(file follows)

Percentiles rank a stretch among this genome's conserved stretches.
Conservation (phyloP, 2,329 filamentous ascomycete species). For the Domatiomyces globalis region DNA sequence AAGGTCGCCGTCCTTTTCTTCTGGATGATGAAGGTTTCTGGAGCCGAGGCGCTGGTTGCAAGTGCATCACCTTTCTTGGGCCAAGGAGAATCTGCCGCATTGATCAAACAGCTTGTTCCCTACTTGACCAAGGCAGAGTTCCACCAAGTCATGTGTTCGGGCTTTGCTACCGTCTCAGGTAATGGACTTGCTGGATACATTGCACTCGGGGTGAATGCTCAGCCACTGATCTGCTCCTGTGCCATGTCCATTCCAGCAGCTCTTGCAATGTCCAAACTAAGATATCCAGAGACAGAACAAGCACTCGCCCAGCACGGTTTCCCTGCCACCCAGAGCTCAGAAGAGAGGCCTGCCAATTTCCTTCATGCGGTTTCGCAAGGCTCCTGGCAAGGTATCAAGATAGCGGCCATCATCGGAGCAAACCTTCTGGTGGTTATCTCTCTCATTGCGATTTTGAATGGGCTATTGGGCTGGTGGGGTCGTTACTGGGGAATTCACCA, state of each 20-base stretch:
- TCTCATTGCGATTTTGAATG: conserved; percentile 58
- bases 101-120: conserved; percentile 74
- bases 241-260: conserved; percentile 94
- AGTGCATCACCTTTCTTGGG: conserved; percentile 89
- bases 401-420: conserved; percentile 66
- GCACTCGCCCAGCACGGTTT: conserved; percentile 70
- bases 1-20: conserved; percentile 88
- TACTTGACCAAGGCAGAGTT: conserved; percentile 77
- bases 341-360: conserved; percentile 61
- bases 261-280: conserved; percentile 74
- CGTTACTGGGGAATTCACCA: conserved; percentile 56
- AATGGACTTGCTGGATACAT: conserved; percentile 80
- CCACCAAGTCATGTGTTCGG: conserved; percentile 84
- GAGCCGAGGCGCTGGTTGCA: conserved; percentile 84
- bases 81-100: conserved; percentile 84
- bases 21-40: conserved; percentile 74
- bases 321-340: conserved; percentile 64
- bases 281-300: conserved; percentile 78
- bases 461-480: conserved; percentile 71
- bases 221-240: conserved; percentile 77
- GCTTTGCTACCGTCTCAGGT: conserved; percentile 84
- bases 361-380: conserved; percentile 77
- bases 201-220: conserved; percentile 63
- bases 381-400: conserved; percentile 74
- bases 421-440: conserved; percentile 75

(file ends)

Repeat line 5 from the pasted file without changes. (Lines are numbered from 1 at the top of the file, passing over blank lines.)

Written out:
- bases 241-260: conserved; percentile 94